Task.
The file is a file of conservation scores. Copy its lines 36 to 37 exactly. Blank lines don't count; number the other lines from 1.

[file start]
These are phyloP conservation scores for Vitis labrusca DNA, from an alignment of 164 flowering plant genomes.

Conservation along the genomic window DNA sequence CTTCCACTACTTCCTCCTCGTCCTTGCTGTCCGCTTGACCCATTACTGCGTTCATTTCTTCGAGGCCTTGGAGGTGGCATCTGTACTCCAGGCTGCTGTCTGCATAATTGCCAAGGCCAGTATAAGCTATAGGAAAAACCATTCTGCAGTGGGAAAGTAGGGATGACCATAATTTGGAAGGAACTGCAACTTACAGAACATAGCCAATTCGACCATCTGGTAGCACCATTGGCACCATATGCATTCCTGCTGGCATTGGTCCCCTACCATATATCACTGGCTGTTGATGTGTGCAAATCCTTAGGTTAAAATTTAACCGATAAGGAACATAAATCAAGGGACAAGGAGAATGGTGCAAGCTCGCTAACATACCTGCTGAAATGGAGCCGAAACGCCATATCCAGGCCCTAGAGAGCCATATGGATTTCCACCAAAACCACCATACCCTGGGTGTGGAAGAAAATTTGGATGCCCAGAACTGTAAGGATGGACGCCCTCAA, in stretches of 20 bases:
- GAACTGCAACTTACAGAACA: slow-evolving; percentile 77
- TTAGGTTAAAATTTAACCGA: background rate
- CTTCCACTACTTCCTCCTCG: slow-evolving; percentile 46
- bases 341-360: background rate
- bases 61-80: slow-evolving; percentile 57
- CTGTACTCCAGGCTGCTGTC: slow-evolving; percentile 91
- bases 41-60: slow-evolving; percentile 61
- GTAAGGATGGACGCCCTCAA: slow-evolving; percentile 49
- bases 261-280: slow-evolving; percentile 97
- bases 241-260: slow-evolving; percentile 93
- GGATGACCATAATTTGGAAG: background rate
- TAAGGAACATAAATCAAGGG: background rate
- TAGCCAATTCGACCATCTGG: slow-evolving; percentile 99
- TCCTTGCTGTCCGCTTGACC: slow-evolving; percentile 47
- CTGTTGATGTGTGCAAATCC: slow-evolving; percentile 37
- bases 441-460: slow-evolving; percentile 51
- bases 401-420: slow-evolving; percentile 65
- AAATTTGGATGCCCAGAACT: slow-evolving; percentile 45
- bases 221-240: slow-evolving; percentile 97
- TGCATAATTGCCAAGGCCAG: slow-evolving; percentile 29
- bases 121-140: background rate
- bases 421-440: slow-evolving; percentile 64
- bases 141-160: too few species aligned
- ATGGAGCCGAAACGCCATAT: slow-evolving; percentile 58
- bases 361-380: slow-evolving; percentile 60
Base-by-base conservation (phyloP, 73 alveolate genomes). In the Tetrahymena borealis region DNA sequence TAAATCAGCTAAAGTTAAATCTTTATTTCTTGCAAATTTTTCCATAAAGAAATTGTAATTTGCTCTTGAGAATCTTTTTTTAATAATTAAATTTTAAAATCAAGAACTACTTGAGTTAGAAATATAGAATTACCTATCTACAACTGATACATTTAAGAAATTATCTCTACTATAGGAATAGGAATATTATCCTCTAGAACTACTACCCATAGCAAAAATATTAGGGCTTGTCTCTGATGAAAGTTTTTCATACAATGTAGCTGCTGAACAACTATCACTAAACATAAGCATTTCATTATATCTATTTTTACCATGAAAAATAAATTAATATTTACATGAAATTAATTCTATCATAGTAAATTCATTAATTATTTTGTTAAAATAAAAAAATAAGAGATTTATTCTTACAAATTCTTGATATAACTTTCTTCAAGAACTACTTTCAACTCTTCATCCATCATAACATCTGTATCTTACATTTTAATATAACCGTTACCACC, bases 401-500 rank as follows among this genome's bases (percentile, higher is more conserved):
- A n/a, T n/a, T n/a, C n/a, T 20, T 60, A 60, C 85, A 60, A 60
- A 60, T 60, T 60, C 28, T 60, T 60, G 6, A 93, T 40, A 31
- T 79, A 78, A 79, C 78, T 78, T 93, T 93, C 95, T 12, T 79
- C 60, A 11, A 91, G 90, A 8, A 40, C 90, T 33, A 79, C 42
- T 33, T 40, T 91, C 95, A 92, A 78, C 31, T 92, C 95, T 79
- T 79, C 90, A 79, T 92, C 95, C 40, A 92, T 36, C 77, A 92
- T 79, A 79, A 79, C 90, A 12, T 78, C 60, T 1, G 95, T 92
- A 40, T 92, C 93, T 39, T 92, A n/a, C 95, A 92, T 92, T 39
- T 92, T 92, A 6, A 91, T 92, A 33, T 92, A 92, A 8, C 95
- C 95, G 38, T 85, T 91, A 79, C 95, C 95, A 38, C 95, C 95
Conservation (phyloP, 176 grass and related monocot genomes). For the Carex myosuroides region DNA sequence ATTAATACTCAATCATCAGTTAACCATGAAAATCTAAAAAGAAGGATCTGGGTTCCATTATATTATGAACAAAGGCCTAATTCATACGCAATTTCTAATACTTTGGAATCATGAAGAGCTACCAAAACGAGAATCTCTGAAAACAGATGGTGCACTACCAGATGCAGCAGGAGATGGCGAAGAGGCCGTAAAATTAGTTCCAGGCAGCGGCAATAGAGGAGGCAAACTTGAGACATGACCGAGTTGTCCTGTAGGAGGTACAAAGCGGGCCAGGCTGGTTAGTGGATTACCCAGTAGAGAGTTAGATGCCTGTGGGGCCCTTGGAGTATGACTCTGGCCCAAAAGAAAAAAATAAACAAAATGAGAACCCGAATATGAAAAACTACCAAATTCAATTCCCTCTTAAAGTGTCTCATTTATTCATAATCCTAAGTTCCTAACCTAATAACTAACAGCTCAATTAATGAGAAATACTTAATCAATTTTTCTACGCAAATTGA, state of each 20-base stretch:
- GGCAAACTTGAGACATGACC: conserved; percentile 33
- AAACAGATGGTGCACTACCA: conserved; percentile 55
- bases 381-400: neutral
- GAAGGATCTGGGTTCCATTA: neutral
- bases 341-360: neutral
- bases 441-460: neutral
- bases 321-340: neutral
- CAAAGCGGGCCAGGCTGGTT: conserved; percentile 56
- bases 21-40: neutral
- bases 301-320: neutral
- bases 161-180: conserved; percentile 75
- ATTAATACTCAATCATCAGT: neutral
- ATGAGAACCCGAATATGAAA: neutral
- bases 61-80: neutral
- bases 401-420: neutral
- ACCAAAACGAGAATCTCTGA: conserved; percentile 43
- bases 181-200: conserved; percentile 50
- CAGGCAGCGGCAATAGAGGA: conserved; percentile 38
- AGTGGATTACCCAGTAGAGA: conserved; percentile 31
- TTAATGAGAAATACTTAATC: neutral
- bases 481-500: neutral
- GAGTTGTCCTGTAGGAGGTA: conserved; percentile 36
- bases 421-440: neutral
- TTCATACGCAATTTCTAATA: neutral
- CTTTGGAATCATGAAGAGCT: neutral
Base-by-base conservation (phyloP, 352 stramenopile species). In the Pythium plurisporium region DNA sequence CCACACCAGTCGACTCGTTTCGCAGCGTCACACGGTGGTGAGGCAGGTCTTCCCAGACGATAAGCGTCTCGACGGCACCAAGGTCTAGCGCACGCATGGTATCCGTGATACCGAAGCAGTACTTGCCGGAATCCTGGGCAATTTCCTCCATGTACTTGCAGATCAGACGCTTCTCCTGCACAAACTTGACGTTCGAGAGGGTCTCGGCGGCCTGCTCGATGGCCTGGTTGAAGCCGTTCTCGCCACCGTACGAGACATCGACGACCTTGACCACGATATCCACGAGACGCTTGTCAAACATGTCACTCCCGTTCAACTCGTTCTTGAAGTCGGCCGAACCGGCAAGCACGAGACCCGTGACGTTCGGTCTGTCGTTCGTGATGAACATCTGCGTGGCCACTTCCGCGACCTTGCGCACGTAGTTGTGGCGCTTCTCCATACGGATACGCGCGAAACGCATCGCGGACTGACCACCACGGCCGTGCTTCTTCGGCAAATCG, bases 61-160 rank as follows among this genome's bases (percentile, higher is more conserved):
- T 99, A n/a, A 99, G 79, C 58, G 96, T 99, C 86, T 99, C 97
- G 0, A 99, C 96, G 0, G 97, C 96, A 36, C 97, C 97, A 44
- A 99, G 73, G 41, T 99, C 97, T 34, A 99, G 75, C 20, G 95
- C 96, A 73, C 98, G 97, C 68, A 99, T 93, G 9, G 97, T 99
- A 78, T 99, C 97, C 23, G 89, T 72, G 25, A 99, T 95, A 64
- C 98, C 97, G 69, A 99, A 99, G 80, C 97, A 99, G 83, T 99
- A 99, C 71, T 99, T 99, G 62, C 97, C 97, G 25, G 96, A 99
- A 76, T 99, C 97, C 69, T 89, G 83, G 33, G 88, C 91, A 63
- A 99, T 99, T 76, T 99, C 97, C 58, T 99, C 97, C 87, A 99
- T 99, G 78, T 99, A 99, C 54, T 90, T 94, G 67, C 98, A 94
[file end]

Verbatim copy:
- A 40, T 92, C 93, T 39, T 92, A n/a, C 95, A 92, T 92, T 39
- T 92, T 92, A 6, A 91, T 92, A 33, T 92, A 92, A 8, C 95